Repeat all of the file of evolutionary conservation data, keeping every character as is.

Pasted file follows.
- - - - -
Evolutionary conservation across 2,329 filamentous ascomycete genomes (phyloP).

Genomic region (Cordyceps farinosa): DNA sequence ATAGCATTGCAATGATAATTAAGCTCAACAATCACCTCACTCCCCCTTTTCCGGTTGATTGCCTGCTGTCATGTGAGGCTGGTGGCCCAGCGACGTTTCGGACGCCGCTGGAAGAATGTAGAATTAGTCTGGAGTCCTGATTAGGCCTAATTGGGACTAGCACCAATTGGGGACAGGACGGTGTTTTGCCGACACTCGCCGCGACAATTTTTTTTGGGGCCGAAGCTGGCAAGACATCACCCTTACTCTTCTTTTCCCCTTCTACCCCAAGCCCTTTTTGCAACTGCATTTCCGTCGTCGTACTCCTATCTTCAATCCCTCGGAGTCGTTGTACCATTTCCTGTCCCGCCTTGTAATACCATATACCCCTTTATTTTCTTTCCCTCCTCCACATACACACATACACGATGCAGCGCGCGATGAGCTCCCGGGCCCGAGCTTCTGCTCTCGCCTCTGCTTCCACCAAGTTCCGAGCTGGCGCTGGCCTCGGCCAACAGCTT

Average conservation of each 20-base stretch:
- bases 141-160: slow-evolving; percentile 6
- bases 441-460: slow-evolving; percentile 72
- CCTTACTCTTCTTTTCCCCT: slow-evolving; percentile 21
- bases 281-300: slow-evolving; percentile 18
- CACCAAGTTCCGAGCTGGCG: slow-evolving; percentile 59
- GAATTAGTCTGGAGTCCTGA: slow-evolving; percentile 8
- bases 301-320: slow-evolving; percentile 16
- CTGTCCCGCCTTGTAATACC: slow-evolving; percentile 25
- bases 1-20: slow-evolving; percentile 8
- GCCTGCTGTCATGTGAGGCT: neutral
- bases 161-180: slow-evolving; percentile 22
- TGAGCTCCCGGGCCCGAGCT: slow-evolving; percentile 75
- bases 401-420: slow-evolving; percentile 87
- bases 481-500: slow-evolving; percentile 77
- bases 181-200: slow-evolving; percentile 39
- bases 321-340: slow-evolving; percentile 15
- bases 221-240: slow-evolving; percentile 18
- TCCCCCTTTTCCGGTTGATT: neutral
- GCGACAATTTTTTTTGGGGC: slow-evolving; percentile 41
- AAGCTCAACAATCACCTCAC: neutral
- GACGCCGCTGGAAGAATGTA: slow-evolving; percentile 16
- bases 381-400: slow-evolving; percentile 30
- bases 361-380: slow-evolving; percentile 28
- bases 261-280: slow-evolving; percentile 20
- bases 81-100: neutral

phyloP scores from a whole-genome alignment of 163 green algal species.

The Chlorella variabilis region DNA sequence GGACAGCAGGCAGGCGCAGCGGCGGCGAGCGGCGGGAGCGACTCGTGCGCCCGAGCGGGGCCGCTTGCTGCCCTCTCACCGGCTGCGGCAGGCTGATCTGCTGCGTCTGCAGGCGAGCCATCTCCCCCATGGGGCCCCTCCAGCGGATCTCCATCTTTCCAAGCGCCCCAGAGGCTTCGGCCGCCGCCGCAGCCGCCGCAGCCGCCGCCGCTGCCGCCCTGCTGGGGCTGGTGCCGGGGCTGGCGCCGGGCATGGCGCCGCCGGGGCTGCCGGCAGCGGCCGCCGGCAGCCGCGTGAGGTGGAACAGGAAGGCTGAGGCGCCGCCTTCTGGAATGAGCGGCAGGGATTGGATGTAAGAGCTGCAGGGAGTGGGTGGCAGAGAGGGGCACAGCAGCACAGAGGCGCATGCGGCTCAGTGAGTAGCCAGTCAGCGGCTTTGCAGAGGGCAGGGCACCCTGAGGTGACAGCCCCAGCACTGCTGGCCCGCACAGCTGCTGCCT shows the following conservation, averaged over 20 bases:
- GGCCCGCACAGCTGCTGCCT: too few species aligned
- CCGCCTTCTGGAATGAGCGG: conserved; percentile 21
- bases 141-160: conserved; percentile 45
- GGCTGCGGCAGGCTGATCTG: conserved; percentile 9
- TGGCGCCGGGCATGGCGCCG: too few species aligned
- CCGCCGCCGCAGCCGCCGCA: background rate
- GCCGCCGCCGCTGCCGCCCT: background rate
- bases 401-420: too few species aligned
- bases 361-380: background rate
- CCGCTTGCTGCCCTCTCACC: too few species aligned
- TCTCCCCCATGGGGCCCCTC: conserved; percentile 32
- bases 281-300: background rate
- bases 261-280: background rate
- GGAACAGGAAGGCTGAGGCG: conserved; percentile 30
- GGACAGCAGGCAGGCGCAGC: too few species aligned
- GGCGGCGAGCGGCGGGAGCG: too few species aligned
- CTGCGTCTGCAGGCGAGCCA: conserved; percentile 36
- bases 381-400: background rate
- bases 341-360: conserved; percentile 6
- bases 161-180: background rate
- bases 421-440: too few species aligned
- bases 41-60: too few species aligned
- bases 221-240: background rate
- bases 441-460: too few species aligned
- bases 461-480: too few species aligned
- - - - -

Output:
Evolutionary conservation across 2,329 filamentous ascomycete genomes (phyloP).

Genomic region (Cordyceps farinosa): DNA sequence ATAGCATTGCAATGATAATTAAGCTCAACAATCACCTCACTCCCCCTTTTCCGGTTGATTGCCTGCTGTCATGTGAGGCTGGTGGCCCAGCGACGTTTCGGACGCCGCTGGAAGAATGTAGAATTAGTCTGGAGTCCTGATTAGGCCTAATTGGGACTAGCACCAATTGGGGACAGGACGGTGTTTTGCCGACACTCGCCGCGACAATTTTTTTTGGGGCCGAAGCTGGCAAGACATCACCCTTACTCTTCTTTTCCCCTTCTACCCCAAGCCCTTTTTGCAACTGCATTTCCGTCGTCGTACTCCTATCTTCAATCCCTCGGAGTCGTTGTACCATTTCCTGTCCCGCCTTGTAATACCATATACCCCTTTATTTTCTTTCCCTCCTCCACATACACACATACACGATGCAGCGCGCGATGAGCTCCCGGGCCCGAGCTTCTGCTCTCGCCTCTGCTTCCACCAAGTTCCGAGCTGGCGCTGGCCTCGGCCAACAGCTT

Average conservation of each 20-base stretch:
- bases 141-160: slow-evolving; percentile 6
- bases 441-460: slow-evolving; percentile 72
- CCTTACTCTTCTTTTCCCCT: slow-evolving; percentile 21
- bases 281-300: slow-evolving; percentile 18
- CACCAAGTTCCGAGCTGGCG: slow-evolving; percentile 59
- GAATTAGTCTGGAGTCCTGA: slow-evolving; percentile 8
- bases 301-320: slow-evolving; percentile 16
- CTGTCCCGCCTTGTAATACC: slow-evolving; percentile 25
- bases 1-20: slow-evolving; percentile 8
- GCCTGCTGTCATGTGAGGCT: neutral
- bases 161-180: slow-evolving; percentile 22
- TGAGCTCCCGGGCCCGAGCT: slow-evolving; percentile 75
- bases 401-420: slow-evolving; percentile 87
- bases 481-500: slow-evolving; percentile 77
- bases 181-200: slow-evolving; percentile 39
- bases 321-340: slow-evolving; percentile 15
- bases 221-240: slow-evolving; percentile 18
- TCCCCCTTTTCCGGTTGATT: neutral
- GCGACAATTTTTTTTGGGGC: slow-evolving; percentile 41
- AAGCTCAACAATCACCTCAC: neutral
- GACGCCGCTGGAAGAATGTA: slow-evolving; percentile 16
- bases 381-400: slow-evolving; percentile 30
- bases 361-380: slow-evolving; percentile 28
- bases 261-280: slow-evolving; percentile 20
- bases 81-100: neutral

phyloP scores from a whole-genome alignment of 163 green algal species.

The Chlorella variabilis region DNA sequence GGACAGCAGGCAGGCGCAGCGGCGGCGAGCGGCGGGAGCGACTCGTGCGCCCGAGCGGGGCCGCTTGCTGCCCTCTCACCGGCTGCGGCAGGCTGATCTGCTGCGTCTGCAGGCGAGCCATCTCCCCCATGGGGCCCCTCCAGCGGATCTCCATCTTTCCAAGCGCCCCAGAGGCTTCGGCCGCCGCCGCAGCCGCCGCAGCCGCCGCCGCTGCCGCCCTGCTGGGGCTGGTGCCGGGGCTGGCGCCGGGCATGGCGCCGCCGGGGCTGCCGGCAGCGGCCGCCGGCAGCCGCGTGAGGTGGAACAGGAAGGCTGAGGCGCCGCCTTCTGGAATGAGCGGCAGGGATTGGATGTAAGAGCTGCAGGGAGTGGGTGGCAGAGAGGGGCACAGCAGCACAGAGGCGCATGCGGCTCAGTGAGTAGCCAGTCAGCGGCTTTGCAGAGGGCAGGGCACCCTGAGGTGACAGCCCCAGCACTGCTGGCCCGCACAGCTGCTGCCT shows the following conservation, averaged over 20 bases:
- GGCCCGCACAGCTGCTGCCT: too few species aligned
- CCGCCTTCTGGAATGAGCGG: conserved; percentile 21
- bases 141-160: conserved; percentile 45
- GGCTGCGGCAGGCTGATCTG: conserved; percentile 9
- TGGCGCCGGGCATGGCGCCG: too few species aligned
- CCGCCGCCGCAGCCGCCGCA: background rate
- GCCGCCGCCGCTGCCGCCCT: background rate
- bases 401-420: too few species aligned
- bases 361-380: background rate
- CCGCTTGCTGCCCTCTCACC: too few species aligned
- TCTCCCCCATGGGGCCCCTC: conserved; percentile 32
- bases 281-300: background rate
- bases 261-280: background rate
- GGAACAGGAAGGCTGAGGCG: conserved; percentile 30
- GGACAGCAGGCAGGCGCAGC: too few species aligned
- GGCGGCGAGCGGCGGGAGCG: too few species aligned
- CTGCGTCTGCAGGCGAGCCA: conserved; percentile 36
- bases 381-400: background rate
- bases 341-360: conserved; percentile 6
- bases 161-180: background rate
- bases 421-440: too few species aligned
- bases 41-60: too few species aligned
- bases 221-240: background rate
- bases 441-460: too few species aligned
- bases 461-480: too few species aligned